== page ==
Category: Research Findings

Is “controversy frame” helpful or harmful to public health?

Does message framing impact public health?

Researchers at the University of Minnesota have conducted a nationwide observational experiment to examine the effects of the framing of media coverage (“uniform support” versus “controversy”) on public support for state-mandated HPV vaccination.  The study is published in the November, 2010 issue of Health Affairs, and was featured last week on futurity.org.

More on methods and results after the jump.

Continue Reading

Hyper-texting associated with risky behaviors

Photo from Flickr. By FrustratedPhotographer.me.

Nearly 20 percent of teens report hyper-texting, which is sending more than 120 messages per day on school days. Aside from the fact that this means a lot of time is spent on cell phones, researchers recently discovered that “hyper-texters” are more likely to engage in a range of risky behaviors.

According to an article in Medical News Today, hyper-texters are more likely to have tried cigarettes, to be binge drinkers, to have been in a physical fight and to have used illicit drugs.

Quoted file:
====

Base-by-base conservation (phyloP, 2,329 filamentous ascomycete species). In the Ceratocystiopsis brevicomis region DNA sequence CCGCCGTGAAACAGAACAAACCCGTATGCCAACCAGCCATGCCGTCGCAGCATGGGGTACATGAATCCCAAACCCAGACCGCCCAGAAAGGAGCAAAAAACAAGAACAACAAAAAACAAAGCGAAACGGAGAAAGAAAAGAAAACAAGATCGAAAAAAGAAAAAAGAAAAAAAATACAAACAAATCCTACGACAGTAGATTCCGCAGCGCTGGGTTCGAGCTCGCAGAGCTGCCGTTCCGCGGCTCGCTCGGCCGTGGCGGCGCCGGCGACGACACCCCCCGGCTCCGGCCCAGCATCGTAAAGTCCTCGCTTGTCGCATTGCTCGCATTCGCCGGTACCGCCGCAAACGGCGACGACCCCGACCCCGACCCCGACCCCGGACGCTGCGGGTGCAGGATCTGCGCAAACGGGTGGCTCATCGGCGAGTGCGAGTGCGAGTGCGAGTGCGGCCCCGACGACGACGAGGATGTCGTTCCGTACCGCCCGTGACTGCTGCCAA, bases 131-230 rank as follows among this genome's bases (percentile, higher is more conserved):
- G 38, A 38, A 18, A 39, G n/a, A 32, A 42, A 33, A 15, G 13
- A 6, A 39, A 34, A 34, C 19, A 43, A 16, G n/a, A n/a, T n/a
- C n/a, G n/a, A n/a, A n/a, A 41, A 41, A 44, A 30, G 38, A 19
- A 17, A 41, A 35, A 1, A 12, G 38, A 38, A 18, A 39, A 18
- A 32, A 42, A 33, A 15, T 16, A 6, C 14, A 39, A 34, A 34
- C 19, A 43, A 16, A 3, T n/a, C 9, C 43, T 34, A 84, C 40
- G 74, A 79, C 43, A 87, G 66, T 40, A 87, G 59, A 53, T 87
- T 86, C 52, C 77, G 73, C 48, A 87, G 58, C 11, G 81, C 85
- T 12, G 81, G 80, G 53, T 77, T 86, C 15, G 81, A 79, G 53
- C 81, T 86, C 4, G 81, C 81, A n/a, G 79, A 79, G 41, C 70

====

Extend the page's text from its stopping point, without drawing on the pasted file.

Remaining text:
Additionally, hyper-texters are more likely to have had sex, and hyper-texters are 90 percent more likely to report having had four or more sexual partners.

Continue Reading

Feature: Food evironments and the Feds

Food environments matter, and race and socioeconomic status play an important role in determining how likely you are to be able to get to healthy food, let alone eat it. A 2002 study by Manual Franco investigating food environments in Baltimore found that African Americans were disproportionately more likely to live in areas with less access to healthy food than Caucasians. Elizabeth Baker revealed in a 2006 study that there were more fast-food restaurants in low-income neighborhoods than in high-income areas.Carrot

Continue Reading

The harder side of soft pink

Pink ribbon Chicken Noodle.

One of my best girlfriends celebrated her 38th birthday last weekend at a castle in the North Carolina mountains, surrounded by 26 of her closest friends.  It was her second birthday as a breast cancer survivor… and the same weekend that author Peggy Orenstein asked readers to ‘Think About Pink’ — about the use of breast cancer, pink, and sex appeal to sell products ranging from fried chicken to airline tickets.